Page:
A Garrison House was a fortified building (sometimes called a “fort”) of colonial New Hampshire where troops were stationed, and to which people living nearby could flee when threatened by the Indians. When the area of New Hampshire was still part of Massachusetts Bay Colony, that region furnished soldiers for garrison duty in the forts which it had built, including those in New Hampshire.
–THE OLD GARRISON HOUSE– (an excerpt)
They’re sacred now, these walls of wood!
Ah! what can bear comparison?
From age to age they’ve nobly stood,
They’ve braved the conflict, storm and flood
Of the olden time, A Garrison.
And now, ye ghosts, if ghost there be,
Speak! speak, and tell us of the strife,
When you had life and limbs as we,
When justing pilgrims had to flee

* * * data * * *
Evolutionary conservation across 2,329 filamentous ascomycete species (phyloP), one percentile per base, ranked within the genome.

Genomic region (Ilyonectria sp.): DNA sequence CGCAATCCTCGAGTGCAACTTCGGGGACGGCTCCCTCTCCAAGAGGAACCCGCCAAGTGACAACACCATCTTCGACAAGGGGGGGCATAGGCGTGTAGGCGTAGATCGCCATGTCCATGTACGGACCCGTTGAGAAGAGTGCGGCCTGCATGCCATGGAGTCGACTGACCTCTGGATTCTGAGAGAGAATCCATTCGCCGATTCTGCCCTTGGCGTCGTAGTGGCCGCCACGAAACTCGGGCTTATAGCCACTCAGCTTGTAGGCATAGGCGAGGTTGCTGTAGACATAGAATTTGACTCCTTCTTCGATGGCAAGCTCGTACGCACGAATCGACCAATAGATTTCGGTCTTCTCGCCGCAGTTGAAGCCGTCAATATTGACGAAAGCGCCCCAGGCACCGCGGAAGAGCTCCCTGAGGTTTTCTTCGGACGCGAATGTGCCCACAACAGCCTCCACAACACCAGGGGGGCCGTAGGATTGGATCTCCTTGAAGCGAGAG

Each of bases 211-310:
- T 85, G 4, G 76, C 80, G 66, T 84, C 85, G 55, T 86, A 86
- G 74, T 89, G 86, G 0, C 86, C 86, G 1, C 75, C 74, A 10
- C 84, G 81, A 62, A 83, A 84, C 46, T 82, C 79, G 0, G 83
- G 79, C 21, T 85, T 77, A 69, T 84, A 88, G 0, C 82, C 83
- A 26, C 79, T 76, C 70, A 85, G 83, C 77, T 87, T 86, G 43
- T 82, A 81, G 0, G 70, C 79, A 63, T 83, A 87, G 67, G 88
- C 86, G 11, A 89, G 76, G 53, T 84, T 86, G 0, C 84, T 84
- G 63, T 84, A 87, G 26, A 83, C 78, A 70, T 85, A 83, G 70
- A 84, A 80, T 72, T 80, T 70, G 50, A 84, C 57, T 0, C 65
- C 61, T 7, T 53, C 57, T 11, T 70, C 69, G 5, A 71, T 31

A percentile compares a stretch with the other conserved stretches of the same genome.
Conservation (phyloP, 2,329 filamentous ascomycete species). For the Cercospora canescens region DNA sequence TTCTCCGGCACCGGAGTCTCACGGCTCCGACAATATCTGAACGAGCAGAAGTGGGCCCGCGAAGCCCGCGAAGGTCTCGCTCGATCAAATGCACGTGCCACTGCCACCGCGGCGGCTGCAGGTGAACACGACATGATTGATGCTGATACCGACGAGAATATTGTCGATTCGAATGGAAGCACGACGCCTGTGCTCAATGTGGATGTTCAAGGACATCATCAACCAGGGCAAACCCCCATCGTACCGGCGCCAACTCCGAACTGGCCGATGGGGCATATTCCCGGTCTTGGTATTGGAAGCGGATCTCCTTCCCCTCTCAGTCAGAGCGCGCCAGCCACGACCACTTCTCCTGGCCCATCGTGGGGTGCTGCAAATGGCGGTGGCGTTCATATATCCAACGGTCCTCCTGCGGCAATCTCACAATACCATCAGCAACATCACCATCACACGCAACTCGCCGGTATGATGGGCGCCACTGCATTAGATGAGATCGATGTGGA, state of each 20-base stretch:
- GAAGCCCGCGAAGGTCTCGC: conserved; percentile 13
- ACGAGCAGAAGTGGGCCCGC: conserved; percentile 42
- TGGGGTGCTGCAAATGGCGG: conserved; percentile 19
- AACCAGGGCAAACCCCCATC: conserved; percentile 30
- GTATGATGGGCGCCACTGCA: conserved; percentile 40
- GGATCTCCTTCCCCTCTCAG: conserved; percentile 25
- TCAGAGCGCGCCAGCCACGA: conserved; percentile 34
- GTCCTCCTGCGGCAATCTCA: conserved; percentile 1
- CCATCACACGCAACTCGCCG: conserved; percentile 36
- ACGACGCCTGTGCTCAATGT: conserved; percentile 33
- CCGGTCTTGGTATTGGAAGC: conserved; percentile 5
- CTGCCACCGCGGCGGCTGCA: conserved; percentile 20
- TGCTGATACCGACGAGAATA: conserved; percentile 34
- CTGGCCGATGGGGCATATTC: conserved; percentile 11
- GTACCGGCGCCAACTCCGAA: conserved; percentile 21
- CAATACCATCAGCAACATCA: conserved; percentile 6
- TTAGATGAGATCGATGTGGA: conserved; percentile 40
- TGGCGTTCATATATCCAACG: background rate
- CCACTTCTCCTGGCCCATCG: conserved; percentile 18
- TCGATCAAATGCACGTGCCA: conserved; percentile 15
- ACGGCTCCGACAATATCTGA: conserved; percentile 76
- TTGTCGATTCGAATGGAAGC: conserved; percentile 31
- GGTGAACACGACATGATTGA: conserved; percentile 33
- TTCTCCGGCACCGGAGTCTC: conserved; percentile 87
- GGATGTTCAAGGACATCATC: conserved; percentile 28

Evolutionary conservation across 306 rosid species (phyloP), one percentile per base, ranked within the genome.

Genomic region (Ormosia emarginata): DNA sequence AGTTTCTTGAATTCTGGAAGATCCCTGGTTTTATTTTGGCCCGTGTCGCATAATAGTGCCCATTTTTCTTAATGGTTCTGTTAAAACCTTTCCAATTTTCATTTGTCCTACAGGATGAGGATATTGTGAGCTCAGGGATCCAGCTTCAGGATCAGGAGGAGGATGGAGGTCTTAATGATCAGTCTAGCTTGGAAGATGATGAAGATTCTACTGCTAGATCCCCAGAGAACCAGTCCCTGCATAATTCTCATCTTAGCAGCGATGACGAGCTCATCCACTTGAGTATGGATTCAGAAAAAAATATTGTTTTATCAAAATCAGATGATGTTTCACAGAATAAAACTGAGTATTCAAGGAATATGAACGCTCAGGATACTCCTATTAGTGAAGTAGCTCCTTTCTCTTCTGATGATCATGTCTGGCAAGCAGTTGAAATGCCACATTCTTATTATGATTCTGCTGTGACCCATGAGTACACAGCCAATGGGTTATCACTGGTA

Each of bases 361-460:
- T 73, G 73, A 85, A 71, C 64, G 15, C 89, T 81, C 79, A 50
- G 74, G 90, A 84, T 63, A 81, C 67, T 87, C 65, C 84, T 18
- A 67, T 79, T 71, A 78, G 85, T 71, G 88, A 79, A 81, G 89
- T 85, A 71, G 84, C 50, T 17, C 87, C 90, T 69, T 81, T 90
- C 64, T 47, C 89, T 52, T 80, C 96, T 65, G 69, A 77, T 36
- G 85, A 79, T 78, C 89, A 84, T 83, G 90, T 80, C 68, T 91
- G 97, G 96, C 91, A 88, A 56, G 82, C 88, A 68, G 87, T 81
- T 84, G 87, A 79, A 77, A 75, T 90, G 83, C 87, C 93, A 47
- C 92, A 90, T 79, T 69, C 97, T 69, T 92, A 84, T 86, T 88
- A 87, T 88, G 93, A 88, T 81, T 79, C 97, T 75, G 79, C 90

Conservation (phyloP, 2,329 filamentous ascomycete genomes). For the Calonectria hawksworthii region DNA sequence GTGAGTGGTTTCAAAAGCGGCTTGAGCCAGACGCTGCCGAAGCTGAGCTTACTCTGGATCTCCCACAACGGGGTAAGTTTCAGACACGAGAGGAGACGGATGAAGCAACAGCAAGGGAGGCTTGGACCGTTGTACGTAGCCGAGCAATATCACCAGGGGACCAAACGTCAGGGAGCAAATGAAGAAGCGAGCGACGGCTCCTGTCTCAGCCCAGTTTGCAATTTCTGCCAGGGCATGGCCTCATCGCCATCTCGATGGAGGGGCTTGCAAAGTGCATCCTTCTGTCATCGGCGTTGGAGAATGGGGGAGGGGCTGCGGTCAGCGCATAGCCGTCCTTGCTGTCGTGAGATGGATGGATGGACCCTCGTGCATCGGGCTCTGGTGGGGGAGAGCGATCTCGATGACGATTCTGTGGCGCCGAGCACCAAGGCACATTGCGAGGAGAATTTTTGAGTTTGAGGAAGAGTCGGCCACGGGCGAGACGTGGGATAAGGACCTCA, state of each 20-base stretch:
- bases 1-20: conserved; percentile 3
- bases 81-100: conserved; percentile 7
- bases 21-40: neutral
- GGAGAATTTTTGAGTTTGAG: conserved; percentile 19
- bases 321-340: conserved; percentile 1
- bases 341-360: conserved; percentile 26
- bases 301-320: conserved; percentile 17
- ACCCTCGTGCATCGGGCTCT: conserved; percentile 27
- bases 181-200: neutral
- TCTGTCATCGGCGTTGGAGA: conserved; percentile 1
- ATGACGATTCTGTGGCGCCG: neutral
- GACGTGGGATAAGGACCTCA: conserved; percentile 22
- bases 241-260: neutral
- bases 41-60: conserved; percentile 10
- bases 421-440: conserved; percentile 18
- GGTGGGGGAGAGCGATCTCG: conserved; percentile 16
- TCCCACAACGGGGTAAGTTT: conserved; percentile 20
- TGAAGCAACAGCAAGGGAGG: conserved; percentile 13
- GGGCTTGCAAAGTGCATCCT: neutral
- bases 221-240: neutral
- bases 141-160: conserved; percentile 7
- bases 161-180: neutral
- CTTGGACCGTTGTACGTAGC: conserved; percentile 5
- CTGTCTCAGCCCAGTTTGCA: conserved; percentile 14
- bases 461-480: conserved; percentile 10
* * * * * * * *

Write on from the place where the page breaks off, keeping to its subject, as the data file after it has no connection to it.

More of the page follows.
The tomahawk and scalping knife
The poem’s author, Robert Boody Caverly, was born in Barrington (now Strafford) NH July 19, 1806. He graduated at Harvard Law School and practised law, first, six years in Limerick, Maine, and then in Lowell MA where he later lived. His poetry or authorship may be found his his volumes of “Epics, Lyrics and Ballads”; in his several orations, in his “History of the Indians Wars of New England;” in his legends and dramas, and in other works.